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As we continue waiting for the next version of the Tesla Roadster, it’s hard not to think about what the first electric sports car brought to the table. The original Tesla Roadster came from humble roots but quickly showed the long-term potential for EVs. Not only was it the genesis of the biggest EV automaker we have today, but for mainstream EVs, full stop.

The Tesla Roadster redefined the EV

The original Tesla Roadster with its trunk open showing off decent cargo space for an electric sports car
Tesla Roadster 2.5 | Andy Cross, The Denver Post, Getty Images

Until the Tesla Roadster came along in 2008, EVs weren’t catching much attention. The few that came from mainstream automakers were hilariously underpowered and barely had the range to make it across town.

The Chevy S-10 EV was an all-electric pickup that took nearly 20 seconds to hit 50 (yes, 50) miles per hour and could barely hit 40 miles from a full charge. It was a similar story for the Ford Ranger Electric that came along a year later.

The closest thing to a modern EV before the first Tesla car was the AC Propulsion eBox. Critically, though, this wasn’t an off-the-lot electric vehicle. It required buyers to purchase a Scion xB first, then ACP would install an EV swap for the same price as a Mercedes-Benz E-Class of the day.

The original Tesla Roadster, however, had none of these problems.

Power and range put the original Tesla Roadster ahead

The original Tesla Roadster wasn’t just a humdrum electric vehicle. It was built on the ultra-nimble Lotus Elise, but it’s more than just a badge-engineered experiment.

Featuring a range of 244 miles, the first electric sports car was beyond any electric vehicle that had come before it.

Even better, though, was that the Tesla Roadster was a legitimate sports car contender. At 248 horsepower and 200 pound-feet of torque, the first Tesla model boasted similar performance to more modern sports cars like the F22 BMW 228i coupe and even the early MK7 Golf GTIs.

Keep in mind, though, that the Roadster was doing this 6 years before either of those cars came along.

In 2008, the turbocharged GTI was good for just 200 horsepower. And the BMW Z4 of the day offered up just 215 ponies. For an electric sports car from a brand-new company to sit among these contenders on the spec sheet was nothing short of revelatory.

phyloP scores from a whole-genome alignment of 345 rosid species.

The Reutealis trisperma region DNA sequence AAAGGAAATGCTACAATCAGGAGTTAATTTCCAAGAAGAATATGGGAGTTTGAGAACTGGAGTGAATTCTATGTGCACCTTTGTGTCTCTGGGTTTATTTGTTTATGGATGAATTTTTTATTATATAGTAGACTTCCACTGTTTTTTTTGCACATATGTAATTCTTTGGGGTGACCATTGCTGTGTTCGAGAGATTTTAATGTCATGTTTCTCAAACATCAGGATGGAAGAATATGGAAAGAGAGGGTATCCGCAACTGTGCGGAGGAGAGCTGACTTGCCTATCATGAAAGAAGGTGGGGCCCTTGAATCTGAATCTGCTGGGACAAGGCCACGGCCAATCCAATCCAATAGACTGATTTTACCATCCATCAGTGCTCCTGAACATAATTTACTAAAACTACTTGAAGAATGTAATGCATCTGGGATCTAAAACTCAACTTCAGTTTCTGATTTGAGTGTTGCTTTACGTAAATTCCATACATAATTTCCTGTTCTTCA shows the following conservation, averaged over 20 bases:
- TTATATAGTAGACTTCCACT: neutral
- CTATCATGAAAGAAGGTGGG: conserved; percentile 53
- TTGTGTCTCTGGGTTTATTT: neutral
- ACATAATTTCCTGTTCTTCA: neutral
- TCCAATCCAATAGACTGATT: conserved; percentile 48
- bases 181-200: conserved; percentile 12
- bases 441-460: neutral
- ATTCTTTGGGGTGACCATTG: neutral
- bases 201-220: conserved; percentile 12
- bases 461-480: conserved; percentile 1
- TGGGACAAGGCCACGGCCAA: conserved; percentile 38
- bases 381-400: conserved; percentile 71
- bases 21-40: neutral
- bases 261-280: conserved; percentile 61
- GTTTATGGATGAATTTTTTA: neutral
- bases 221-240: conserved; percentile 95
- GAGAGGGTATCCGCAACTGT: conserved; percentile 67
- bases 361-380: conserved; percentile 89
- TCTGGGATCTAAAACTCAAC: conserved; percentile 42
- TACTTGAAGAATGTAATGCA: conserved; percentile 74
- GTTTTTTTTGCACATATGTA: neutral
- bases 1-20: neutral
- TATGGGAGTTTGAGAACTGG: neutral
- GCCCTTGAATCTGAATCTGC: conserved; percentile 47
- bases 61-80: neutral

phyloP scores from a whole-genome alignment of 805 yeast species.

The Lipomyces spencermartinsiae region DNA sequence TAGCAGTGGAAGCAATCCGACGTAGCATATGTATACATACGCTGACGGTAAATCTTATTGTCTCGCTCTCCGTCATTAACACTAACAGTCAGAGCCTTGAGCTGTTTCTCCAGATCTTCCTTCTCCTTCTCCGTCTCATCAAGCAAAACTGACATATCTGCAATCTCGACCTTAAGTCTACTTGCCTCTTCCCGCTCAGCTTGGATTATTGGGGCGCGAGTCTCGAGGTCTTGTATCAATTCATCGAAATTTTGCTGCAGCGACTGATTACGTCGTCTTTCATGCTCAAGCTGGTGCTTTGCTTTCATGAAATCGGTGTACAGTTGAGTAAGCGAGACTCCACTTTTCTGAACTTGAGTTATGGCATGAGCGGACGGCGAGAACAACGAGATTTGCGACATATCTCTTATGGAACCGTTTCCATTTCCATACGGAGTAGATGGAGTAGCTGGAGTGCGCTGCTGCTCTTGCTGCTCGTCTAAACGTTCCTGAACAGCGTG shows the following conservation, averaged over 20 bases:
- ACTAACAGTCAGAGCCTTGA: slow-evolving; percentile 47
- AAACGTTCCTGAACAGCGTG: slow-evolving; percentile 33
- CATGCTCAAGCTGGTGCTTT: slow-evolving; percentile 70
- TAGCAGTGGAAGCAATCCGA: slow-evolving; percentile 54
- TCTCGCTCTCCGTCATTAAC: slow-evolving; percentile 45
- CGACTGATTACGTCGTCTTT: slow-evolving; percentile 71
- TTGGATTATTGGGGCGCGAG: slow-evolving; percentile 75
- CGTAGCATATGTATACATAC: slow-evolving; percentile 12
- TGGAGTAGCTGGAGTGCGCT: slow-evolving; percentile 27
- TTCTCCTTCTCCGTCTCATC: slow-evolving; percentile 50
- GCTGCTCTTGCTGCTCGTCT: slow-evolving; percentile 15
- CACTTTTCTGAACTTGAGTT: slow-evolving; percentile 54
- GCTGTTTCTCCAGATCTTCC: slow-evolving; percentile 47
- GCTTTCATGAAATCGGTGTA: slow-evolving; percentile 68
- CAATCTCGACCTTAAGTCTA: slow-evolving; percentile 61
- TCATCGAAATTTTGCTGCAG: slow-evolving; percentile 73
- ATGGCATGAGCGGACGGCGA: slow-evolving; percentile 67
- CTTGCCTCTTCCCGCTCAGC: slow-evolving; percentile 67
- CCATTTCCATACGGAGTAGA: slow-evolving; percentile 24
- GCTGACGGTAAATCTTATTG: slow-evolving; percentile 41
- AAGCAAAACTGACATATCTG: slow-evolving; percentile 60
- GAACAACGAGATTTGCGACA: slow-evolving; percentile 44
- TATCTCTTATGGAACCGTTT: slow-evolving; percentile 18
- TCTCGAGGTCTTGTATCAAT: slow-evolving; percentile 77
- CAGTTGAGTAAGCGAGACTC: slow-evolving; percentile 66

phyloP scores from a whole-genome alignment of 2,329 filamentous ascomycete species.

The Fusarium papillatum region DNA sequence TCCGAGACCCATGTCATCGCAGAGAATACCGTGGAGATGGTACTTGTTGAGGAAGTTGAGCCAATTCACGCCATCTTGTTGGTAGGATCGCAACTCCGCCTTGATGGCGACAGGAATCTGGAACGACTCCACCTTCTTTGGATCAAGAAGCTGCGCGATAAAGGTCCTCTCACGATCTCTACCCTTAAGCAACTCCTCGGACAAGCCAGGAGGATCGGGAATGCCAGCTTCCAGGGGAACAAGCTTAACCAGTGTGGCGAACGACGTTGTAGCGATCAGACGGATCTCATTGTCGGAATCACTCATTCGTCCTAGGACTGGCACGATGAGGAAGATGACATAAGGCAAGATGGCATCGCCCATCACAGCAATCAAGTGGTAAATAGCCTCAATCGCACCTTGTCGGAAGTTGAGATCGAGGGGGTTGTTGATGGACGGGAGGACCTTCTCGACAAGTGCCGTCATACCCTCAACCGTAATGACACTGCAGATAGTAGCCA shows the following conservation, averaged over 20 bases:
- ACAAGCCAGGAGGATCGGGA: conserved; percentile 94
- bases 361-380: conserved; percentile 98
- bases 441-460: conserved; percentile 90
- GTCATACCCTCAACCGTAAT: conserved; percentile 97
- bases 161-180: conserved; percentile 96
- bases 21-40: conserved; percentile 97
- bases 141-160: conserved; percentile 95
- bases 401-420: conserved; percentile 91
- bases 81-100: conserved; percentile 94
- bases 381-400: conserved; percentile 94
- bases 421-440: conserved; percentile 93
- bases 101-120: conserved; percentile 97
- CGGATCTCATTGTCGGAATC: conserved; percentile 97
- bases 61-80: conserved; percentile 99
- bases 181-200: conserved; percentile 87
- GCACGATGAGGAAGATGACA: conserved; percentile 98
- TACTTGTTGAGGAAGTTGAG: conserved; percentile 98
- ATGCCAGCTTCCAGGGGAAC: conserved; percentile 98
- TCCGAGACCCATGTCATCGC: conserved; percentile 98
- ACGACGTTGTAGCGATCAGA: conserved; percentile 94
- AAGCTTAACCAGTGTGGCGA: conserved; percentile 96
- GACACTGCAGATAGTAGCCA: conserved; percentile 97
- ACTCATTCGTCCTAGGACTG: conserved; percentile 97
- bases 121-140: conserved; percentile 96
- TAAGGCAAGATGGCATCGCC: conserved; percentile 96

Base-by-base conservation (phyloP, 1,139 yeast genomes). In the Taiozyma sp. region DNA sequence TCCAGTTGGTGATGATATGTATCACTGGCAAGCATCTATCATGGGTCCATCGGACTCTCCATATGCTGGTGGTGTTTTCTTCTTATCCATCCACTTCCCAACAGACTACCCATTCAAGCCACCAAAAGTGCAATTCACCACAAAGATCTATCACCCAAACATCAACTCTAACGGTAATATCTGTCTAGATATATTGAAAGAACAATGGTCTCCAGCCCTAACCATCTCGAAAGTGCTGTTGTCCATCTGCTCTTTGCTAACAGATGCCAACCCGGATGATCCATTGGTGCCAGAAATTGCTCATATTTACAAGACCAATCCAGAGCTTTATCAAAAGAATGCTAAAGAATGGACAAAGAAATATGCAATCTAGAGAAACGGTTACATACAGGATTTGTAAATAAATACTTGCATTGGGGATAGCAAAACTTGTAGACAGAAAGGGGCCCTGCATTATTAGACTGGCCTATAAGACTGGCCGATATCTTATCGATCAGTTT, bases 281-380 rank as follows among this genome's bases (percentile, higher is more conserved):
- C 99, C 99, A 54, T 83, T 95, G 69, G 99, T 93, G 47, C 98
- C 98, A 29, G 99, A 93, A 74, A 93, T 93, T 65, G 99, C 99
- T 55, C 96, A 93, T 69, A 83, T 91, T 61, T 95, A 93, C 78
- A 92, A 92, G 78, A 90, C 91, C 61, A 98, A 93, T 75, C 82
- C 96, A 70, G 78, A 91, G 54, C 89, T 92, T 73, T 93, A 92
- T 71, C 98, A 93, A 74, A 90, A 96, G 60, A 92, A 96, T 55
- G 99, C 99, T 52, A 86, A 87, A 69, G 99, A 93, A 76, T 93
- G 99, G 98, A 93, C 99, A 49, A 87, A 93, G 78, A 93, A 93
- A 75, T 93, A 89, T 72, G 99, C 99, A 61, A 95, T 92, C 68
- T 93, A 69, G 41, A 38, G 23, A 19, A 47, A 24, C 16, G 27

Blending the Lotus and Tesla tech to create a true EV sports car

Of course, all of that fuel-free pop was packed into one of the most revered sports car chassis of its age. The Lotus Elise earned legendary status as an ultra-nimble sports car from the moment it was introduced. Built on a concept of “simplify, and add lightness”, the entire Lotus brand centered around handling over a straight-line pace.

Add the instant torque of electric power and remove the complex packaging challenges of a combustion engine and the Tesla Roadster was an extension of that Lotus ethos beyond what traditionalists thought possible. That original electric sports car could go from zero to 60 mph in just 4.5 seconds, all while riding on one of the best-handling cars of all time.

From there, Tesla improved the formula twice. By the time Roadster 2.0 came along, the little electric pocket rocket delivered 248 horsepower and 280 pound-feet of torque. And when the final version of the original Tesla Roadster hit the road, it came with 288 ponies and 295 pound-feet of torque. At this point, it could get from zero to 60 mph in just 3.7 ticks, rivaling supercars like the Audi R8, Lamborghini Murcielago, and Ferrari 458.

Can you still buy an original Tesla Roadster today?

When new, the Tesla Roadster cost nearly $100,000 at its base price. Now though, the first Tesla sports car sells for over $250,000 as it gains collector value. Given Tesla’s iconic status as the first mainstream EV manufacturer, those values aren’t likely to drop any time soon. Tesla only made 2,450 Roadsters throughout their three-year run. And despite recent barn finds in Maryland and China, the price premium for this rare EV pioneer is here to stay.

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